Garret Gillespie

Whitehorse

Just Posted

Whether the dust jacket of this historical novel is the Canadian version (left) or the American (right), the readable content within is the same. (Michael Gates)
History Hunter: New novel a gripping account of the gold rush

Stampede: Gold Fever and Disaster in the Klondike is an ‘enjoyable and readable’ account of history

Yukonomist Keith Halliday
Yukonomist: Your furnace and your truck need to go

Perhaps the biggest commitment in the NDP deal with the Liberals was boosting the Yukon’s climate target

Air North president Joe Sparling said the relaxing of self-isolation rules will be good for the business, but he still expects a slow summer. (Mike Thomas/Yukon News)
Air North president expects a slow summer

Air North president Joe Sparling suspects it will be a long time before things return to pre-pandemic times

XX
WYATT’S WORLD

Wyatt’s World for May 14, 2021.… Continue reading

Copies of the revised 2021-22 budget documents tabled in the legislature on May 14. (Haley Ritchie/Yukon News)
Liberals introduce new budget with universal dental and safe supply funding

The new items were added to secure the support of the NDP.

Caribou pass through the Dempster Highway area in their annual migration. A recent decision by the privacy commissioner has recommended the release of some caribou collar re-location data. (Justin Kennedy/Yukon News)
Privacy commissioner recommends release of caribou location data

Department of Environment says consultation with its partners needed before it will consider release

Chief Medical Officer of Health Dr. Brendan Hanley. (Crystal Schick/Yukon News)
Family pleased youth will be able to get Pfizer vaccine

Angela Drainville, mother of two, is anxious for a rollout plan to come forward

Safe at home office in Whitehorse on May 10, 2021. (John Tonin/Yukon News)
Federal government provides $1.6 million for Yukon anti-homelessness work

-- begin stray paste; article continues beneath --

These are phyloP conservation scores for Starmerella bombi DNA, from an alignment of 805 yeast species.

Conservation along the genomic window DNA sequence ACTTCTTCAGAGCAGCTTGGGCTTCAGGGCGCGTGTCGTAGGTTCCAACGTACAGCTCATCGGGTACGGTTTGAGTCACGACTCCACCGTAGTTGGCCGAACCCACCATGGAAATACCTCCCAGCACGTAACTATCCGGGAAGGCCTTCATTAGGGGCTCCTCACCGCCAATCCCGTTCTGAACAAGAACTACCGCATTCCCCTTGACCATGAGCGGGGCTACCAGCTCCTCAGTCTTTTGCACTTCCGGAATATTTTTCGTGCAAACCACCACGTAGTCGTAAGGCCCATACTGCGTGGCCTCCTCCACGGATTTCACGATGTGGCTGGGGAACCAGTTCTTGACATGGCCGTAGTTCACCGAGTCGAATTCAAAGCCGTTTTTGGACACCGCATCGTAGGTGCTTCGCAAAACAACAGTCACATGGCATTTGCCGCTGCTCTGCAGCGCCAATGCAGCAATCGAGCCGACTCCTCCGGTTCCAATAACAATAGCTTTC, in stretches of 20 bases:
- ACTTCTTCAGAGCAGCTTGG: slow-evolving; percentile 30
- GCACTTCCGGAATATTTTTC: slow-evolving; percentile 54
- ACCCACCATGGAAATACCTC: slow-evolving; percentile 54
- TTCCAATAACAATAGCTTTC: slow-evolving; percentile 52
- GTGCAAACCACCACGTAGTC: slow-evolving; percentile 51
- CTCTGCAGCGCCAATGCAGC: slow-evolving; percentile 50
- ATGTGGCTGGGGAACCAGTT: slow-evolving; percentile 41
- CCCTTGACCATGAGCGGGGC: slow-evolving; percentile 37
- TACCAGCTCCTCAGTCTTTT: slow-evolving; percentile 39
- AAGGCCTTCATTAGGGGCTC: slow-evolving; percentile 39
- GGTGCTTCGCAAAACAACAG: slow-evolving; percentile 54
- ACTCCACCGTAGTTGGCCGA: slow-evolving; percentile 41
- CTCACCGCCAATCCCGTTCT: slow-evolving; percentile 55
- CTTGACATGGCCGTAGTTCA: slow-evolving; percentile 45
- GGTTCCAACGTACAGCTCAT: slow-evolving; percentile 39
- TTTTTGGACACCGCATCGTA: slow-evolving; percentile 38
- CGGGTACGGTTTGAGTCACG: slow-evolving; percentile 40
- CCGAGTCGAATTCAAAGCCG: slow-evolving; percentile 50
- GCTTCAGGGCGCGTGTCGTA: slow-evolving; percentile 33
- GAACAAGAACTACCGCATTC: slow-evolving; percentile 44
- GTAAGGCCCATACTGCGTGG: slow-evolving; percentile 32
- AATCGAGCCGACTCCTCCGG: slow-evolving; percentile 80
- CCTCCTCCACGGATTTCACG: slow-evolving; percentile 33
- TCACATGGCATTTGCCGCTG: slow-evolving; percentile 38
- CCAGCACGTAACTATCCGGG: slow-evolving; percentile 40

Projects including five mobile homes for small communities received funding.

Drilling at Northern Tiger’s 3Ace gold project in 2011. Randi Newton argues that mining in the territory can be reshaped. (Yukon government/file)
Editorial: There’s momentum for mining reform

CPAWS’ Randi Newton argues that the territory’s mining legislations need a substantial overhaul

At its May 10 meeting, Whitehorse city council approved the subdivision for the Kwanlin Dün First Nation’s business park planned in Marwell. (Submitted)
KDFN business park subdivision approved

Will mean more commercial industrial land available in Whitehorse

Main Street in Whitehorse on May 4. Whitehorse city council has passed the first two readings of a bylaw to allow pop-up patios in city parking spaces. Third reading will come forward later in May. (Stephanie Waddell/Yukon News)
Whitehorse council pursuing restaurant patio possibilities

Council passes first two readings for new patio bylaw

Neil Hartling, the Tourism Industry Association of the Yukon president, left, said the new self-isolation guidelines for the Yukon are a ‘ray of hope’ for tourism operators. (Ian Stewart/Yukon News file)
Yukon tourism operators prepared for ‘very poor summer’ even with relaxed border rules

Toursim industry responds to new guidelines allowing fully vaccinated individuals to skip mandatory self-isolation.

Most Read